The Florida gambling landscape witnessed two major political power struggles in 2017. The first was between the State and the influential Seminole tribe; the second between the two polarized chambers of the State legislature.
The biggest winners in both battles, were, arguably, the Seminoles.
In November 2016, a federal court in Tallahassee delivered the shock verdict that Florida had violated its 2010 compact with the Seminoles by permitting the state’s parimutuel venues to offer house-banked games.
The compact had afforded the tribe exclusivity on such games until 2015 in return for over a billion in revenue shares. It stipulated that this right would be automatically extended until 2030 if the state infringed on the exclusivity pact.
State Makes Big Mistake
But the state regulator had allowed the parimutuels to offer so-called “player designated games.” These are typically casino games like Three-Card Poker and Ultimate Texas Hold ’em in which one player acts as the bank.
The state believed that because players played against each other in these, rather than against the house, they were not legally defined as house-banked games. It was an error of judgement, according to the court.
Florida had been in the process of negotiating a new compact with the Seminoles, and hoped to fashion a deal worth $3.1 billion to the state over seven years, but its hand was significantly weakened by the court’s ruling.
Bill’s Big Bill
Nevertheless, in January, the influential Florida State Senator Bill Galvano introduced a wide-ranging gambling expansion package that sought to comprehensively reform the state’s gaming laws and fix the standoff with the Seminoles in one fell swoop.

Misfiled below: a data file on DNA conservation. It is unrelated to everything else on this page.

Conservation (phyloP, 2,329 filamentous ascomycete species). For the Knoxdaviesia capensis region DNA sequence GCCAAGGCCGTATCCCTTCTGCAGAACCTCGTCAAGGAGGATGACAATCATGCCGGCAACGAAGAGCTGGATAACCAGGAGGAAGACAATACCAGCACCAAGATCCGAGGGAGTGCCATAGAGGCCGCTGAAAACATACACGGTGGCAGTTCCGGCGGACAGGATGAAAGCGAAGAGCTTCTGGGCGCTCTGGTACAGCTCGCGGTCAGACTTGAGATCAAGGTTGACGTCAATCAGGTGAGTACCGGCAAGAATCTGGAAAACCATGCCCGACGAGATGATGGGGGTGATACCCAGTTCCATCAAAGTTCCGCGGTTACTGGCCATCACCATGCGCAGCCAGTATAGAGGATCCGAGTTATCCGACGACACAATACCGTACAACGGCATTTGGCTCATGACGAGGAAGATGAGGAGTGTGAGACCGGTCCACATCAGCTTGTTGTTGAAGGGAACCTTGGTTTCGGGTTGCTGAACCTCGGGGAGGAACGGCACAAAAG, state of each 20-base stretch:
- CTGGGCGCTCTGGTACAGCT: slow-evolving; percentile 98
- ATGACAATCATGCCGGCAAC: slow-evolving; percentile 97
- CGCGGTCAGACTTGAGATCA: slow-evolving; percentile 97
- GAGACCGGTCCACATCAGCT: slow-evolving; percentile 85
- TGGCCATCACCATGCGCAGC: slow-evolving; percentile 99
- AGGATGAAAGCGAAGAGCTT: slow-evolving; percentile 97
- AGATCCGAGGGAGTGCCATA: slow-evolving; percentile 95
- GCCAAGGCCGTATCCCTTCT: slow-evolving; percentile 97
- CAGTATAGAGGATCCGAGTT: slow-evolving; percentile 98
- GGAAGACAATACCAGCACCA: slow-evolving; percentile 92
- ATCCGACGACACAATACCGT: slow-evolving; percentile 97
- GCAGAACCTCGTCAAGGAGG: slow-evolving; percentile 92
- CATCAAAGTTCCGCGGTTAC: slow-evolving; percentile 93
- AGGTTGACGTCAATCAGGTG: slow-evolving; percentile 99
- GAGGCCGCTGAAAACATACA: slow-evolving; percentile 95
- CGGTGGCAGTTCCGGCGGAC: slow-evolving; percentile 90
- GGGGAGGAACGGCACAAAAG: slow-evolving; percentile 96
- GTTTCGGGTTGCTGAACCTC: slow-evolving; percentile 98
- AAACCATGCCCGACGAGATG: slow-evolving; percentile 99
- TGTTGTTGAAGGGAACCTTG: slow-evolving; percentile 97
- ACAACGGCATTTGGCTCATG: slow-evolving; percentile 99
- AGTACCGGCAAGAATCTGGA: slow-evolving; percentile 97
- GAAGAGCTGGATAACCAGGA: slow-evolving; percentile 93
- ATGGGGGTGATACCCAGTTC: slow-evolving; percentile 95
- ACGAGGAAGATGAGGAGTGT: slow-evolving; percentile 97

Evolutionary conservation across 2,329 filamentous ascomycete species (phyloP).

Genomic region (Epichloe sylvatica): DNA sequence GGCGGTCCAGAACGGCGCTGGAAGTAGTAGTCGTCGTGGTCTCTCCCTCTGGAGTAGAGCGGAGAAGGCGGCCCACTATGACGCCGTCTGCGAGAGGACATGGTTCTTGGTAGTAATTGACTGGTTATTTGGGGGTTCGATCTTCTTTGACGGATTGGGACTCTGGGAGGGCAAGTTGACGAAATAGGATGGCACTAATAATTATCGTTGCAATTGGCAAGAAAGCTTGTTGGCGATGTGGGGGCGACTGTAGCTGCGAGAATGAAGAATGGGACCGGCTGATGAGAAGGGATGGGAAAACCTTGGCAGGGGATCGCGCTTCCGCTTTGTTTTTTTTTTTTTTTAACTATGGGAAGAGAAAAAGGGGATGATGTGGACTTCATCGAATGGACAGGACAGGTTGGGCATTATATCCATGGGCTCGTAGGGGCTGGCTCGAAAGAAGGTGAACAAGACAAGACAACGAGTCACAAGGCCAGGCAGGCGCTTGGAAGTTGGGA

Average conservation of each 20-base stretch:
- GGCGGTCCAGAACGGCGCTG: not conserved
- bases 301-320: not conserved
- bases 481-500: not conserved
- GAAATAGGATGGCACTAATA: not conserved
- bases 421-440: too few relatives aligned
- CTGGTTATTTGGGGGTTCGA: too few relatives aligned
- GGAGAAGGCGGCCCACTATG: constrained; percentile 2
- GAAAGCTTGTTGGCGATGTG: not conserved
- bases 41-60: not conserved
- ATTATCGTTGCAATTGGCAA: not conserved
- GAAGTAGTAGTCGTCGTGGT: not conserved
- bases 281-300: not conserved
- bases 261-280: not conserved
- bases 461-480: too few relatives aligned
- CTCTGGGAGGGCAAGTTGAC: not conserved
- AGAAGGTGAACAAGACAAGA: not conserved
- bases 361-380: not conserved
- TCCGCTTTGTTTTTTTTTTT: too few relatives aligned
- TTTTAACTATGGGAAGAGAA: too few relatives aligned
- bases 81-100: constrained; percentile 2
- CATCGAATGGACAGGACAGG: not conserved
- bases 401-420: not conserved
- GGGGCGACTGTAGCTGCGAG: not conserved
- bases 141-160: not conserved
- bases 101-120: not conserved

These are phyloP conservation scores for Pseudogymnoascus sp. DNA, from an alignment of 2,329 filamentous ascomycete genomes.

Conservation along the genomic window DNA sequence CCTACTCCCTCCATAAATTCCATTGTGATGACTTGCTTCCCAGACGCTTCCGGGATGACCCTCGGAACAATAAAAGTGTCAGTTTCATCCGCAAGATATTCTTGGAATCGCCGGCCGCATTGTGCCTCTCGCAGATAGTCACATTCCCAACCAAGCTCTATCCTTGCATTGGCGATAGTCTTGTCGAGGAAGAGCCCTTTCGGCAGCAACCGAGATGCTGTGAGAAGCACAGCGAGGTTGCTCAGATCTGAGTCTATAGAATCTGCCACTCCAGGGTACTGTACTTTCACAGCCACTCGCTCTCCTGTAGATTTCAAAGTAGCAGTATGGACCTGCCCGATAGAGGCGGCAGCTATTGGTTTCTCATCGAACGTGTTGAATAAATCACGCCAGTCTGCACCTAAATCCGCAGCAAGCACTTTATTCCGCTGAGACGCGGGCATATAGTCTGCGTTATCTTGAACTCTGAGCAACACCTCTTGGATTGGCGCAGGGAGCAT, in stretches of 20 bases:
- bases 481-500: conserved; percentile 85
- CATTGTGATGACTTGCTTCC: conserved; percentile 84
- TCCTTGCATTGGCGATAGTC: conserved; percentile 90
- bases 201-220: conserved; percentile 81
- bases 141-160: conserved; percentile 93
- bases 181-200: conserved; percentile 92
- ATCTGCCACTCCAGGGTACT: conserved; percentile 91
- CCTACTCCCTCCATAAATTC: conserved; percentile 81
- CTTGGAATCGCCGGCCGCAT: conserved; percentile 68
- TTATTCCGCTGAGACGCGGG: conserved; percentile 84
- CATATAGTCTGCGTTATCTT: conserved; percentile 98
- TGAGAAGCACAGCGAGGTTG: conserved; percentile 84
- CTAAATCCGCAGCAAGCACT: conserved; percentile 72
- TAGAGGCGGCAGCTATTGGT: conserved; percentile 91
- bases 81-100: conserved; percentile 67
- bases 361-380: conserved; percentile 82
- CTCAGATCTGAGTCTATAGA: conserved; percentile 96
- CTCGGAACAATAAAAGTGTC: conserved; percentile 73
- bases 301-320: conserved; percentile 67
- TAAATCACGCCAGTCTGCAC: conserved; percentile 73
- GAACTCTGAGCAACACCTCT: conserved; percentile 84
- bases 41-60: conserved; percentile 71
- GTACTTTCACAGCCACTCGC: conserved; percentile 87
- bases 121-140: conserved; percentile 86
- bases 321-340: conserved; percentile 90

The ambitious legislation, SB 8, proposed wide-ranging changes that included the expansion of slot machines into counties where they already had voter approval. It would have also authorized pari-mutuel venues to run blackjack games and other house-banked games, compensating the Seminoles with the right to offer craps at their casinos.
For this, the tribe would sign a seven-year compact agreeing $3 billion in revenue-sharing payments to the state.
Additionally, Galvano’s bill would have created a regulatory framework for daily fantasy sports and authorized ‘decoupling’ at horse and dog tracks. This would mean that the tracks would not be required to offer a quota of live racing as a condition of being able to offer other gambling games, a condition many find burdensome and unprofitable.
Unfortunately for Galvano, the Seminoles hated his reform bill. The gamble-shy State House hated it, too, and Disney World hated it even more, with the Disney Corporation upping its spend to fund anti-gambling expansion political action groups.
The House produced its own bill, which pretty much proposed retaining the status quo, for which they would also charge the Seminoles $3 billion over the next seven years. Needless to say, the tribe, whose bargaining power had been strengthened by the favorable court judgement, hated that idea too.
No Love for Reforms
Despite his bill’s unpopularity in influential circles, Galvano holds some weight of his own in the legislature, and, as the year progressed, the two chambers edged towards a shock compromise.
In fact, to the surprise of many observers, it looked like a diluted form of Galvano’s bill would actually be pushed through as the legislative session neared its end in March. Or, at least, it did right up to the point that talks collapsed entirely, to the delight of the Seminoles, and Disney.
There was hope, however, for those racetracks that no longer wanted to be racetracks and for animal rights campaigners alike, when the Florida gambling regulator allowed the Magic City Casino in Miami to scrap greyhound races while retaining its more-profitable slot machines and card games. The decision offered hope to other tracks eager to decouple themselves from racing.
It’s a bizarre quirk of Florida gambling law that, while greyhound racing has been banned in 40 states on cruelty grounds, the state requires these businesses venues to offer it, by law, even if they don’t want to.